Reflections from the Shrine ...
From The Desk Of The Director
Rev. John P. Sullivan, M.S.
June 22, 2019
This weekend we celebrate a beautiful feast which is truly at the heart of our Catholic faith: The Solemnity of the Most Holy Body and Blood of Christ. It is more commonly known simply as “Corpus Christi” which in Latin means “The Body of Christ”.
As we all realize, the Body of Christ is the Eucharist. It is the nourishment we need for our faith journey in this world as we progress each day, hopefully, to be united with our Father in Heaven. The Eucharist is the precious gift of Jesus Himself, so that our lives, our actions, our words, reflect him more and more in our lives, personally and as a community.
As the priceless gift that it is, it is well named “The Eucharist” which in Greek means “Thanksgiving” . One of the highest forms of prayer is the prayer of thanksgiving. Jesus himself often prayed prayers of gratitude to his Heavenly Father. We see that often mentioned in the scriptures, especially at the Last Supper. For example in the second reading at Mass this weekend we read “the Lord Jesus, on the night he was handed over, took bread and after he had given thanks, broke it and said, ‘This is my body that is for you..’ Do this in remembrance of me.”
If Jesus gives us the gift of himself in the Eucharist, it seems one of the best ways to express our gratitude would be to make constant efforts to love others as Jesus has first loved you and I. That is the proof the sign of our true faith - the quality of our love for those around us. That includes certainly the people that are difficult to love, who perhaps even persecute us for simply being ourselves. That is where our credibility is found, not just in the depths of our faith but also our sincere love for one another. If we do not make an effort to practice the corporal and spiritual works of mercy on a daily basis we can justifiably be accused of hypocrisy . We say that we love God but then do not love our brothers and sisters who truly are the people of God.
We have an excellent example from the life of Jesus Himself in today’s Gospel of the multiplication of the loaves and fish. After healing perhaps hundreds of people who needed to be cured, Jesus realized they were very hungry in a deserted place where there was no food. In addition to healing them, he also fed them all miraculously from a few loves and fish he had available to him. If only we can follow his example as we are fed on the Eucharist. We are commanded to love one another in a wholistic manner of mind, body, and spirit.
Fr. John P. Sullivan, M.S.
Food in a Deserted Place
(Solemnity of the Body and Blood of Christ: Genesis 14:18-20; 1 Corinthians 11:23-26; Luke 19:11-17)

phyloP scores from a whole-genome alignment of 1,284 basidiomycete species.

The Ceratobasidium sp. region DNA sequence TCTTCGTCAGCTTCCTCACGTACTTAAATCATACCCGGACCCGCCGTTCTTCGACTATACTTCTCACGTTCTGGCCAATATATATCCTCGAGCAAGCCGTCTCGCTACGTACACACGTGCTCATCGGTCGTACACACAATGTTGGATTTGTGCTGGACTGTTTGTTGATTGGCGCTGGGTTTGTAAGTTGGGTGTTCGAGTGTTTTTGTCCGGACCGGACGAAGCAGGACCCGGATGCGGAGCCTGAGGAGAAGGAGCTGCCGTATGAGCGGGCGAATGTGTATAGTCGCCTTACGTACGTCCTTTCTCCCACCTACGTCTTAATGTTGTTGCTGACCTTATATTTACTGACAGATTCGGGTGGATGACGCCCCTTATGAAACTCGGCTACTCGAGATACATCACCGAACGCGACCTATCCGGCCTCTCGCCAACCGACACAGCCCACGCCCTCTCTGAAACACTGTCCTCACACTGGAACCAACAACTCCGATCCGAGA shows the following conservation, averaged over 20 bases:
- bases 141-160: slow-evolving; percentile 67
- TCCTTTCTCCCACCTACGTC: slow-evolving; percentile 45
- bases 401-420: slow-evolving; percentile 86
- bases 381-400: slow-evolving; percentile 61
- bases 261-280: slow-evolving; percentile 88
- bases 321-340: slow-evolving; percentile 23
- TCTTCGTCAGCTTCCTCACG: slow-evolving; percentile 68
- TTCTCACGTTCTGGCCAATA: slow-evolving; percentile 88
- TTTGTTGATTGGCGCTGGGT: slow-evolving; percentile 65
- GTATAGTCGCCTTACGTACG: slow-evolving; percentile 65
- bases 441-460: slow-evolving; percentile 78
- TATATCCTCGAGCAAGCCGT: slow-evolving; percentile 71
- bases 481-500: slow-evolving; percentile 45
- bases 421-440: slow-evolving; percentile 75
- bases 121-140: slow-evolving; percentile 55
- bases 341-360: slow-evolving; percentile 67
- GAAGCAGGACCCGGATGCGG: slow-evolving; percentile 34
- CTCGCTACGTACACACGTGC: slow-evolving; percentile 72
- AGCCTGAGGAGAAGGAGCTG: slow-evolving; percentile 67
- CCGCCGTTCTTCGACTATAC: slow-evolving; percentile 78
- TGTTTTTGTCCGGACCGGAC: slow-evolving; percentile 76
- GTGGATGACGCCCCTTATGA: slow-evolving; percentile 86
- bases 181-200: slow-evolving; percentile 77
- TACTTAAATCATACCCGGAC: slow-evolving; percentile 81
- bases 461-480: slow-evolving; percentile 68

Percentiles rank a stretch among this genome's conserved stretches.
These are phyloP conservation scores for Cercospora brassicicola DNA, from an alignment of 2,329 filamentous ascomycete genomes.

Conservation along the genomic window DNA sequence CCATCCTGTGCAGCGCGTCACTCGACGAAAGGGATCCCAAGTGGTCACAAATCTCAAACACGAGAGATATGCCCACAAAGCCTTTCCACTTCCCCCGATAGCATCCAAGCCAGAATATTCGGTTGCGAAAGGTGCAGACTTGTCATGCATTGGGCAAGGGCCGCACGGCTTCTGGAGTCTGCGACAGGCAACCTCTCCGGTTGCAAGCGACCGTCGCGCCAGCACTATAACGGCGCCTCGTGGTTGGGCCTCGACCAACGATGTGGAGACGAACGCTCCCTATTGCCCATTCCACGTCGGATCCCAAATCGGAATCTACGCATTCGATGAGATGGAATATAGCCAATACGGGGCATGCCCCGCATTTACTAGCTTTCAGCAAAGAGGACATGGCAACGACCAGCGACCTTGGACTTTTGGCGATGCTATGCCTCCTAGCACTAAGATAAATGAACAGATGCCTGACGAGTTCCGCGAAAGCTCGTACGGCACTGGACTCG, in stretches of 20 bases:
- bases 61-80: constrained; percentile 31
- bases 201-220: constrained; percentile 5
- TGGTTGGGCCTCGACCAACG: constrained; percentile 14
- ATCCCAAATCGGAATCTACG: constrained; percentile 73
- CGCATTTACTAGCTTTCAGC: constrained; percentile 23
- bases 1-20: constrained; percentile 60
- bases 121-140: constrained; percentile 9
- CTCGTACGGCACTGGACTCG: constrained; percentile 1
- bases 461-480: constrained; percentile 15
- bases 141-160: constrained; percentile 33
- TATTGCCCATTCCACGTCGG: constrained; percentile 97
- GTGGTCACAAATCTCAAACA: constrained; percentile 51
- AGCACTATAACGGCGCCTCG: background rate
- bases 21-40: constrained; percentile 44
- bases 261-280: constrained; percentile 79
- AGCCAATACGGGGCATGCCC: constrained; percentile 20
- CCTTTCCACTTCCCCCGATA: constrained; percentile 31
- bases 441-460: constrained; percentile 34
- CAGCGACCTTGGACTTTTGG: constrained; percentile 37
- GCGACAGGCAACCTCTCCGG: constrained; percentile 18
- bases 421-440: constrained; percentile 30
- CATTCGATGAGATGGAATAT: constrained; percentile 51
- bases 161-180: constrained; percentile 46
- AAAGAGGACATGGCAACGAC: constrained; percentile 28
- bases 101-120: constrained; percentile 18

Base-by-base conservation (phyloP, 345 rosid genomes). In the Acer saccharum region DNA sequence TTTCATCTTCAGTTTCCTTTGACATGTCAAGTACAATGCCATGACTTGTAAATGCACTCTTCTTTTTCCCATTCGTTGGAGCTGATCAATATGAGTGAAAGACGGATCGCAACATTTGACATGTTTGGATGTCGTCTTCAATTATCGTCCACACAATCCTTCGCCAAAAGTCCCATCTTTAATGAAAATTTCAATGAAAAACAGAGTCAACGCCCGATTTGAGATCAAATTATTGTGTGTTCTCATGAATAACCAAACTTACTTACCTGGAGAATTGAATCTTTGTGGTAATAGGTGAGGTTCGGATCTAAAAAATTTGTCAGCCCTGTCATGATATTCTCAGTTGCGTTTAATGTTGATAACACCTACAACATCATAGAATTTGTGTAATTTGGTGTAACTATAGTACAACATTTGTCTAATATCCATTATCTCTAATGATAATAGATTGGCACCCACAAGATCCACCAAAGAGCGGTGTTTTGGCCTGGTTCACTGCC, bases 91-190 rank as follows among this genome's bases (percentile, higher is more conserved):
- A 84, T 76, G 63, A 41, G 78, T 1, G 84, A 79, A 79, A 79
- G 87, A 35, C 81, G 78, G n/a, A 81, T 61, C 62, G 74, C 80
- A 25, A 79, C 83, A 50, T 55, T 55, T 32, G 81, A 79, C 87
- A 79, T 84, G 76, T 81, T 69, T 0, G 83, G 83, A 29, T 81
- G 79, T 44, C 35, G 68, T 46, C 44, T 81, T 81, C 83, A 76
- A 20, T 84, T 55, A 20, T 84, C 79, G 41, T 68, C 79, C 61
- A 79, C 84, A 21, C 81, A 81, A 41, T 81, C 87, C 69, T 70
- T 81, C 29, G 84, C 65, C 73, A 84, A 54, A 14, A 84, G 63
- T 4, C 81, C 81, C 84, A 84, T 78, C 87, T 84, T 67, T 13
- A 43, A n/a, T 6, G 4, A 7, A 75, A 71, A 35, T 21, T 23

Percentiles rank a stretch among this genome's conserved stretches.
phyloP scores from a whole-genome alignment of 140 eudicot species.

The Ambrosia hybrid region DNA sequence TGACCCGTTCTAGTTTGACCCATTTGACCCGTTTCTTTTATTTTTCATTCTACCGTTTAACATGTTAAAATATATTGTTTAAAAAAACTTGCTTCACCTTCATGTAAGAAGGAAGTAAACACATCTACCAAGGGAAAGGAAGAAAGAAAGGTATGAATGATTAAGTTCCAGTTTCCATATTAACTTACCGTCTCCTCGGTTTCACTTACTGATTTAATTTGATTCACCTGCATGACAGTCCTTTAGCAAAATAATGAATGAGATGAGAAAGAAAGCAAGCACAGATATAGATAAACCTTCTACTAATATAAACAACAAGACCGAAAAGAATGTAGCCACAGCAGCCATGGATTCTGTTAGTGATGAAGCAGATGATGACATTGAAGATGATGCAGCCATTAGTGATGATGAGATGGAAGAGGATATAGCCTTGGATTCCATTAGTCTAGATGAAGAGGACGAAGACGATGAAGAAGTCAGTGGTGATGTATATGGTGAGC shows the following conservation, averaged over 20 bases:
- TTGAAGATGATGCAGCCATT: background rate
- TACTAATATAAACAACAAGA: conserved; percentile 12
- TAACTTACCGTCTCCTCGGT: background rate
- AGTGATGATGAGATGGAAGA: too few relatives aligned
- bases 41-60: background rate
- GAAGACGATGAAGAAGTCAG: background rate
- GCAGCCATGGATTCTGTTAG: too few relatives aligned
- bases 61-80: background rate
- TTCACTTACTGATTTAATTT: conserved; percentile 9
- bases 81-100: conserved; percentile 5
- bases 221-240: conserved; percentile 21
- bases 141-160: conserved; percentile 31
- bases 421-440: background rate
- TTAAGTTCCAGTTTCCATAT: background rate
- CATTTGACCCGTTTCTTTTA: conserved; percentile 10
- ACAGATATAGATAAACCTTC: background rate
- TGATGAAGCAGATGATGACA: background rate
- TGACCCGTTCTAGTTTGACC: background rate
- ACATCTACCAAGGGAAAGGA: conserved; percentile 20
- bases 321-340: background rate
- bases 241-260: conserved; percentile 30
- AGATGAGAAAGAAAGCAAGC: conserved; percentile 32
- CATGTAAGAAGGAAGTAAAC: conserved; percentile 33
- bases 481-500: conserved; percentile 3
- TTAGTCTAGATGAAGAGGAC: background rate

La Salette is a remote spot in the lower French Alps. Whereas millions of pilgrims visit Lourdes each year, only some 250,000 come to this mountain Shrine, and then mostly in the spring and summer. Otherwise, it is quite a deserted place.
That was certainly the case on September 19, 1846. A handful of persons, including the two children, Maximin Giraud and Mélanie Calvat, were minding cattle or mowing hay. From where they had their simple meal of bread and cheese, Maximin and Mélanie could see no one else.
Then, suddenly, a Beautiful Lady was there!
She spoke, among other things, of other deserted places—the churches. During the French Revolution roughly 50 years earlier, France had become fiercely anti-Catholic. Times had changed since then, but the effects were still felt, and the nominally Catholic population retained a certain hostility toward religion.
Every now and then people leave the Catholic Church because of a conflict, or scandals, or rejection of Church teaching, etc. In so doing, they deprive themselves of the Eucharist. Today’s readings make it very clear how essential the Eucharist is to our Catholic Christian way of life. In both theory and practice, it is hard to imagine one without the other. Without the Eucharist, we find ourselves truly in a deserted place.
One of the longer Psalms describes a scene of persons wandering in a desert, hungry and thirsty. Finally they cry out to the Lord, who rescues them and leads them to a city. This portion of the Psalm concludes :
“Let them thank the Lord for his love,
for the wonders he does for men:
for he satisfies the thirsty soul;
he fills the hungry with good things.” (Ps. 107: 8-9)
Besides the readings, today’s Liturgy includes a Sequence, a poem written over 750 years ago by St. Thomas Aquinas when this Feast was first established. It echoes those same sentiments of gratitude for the goodness shown us in the gift of the Eucharist.
In the Mass, Christ blesses us and fills us with very good things indeed. Why should anyone prefer the deserted place?
Very Rev. Rene’ Butler, M.S.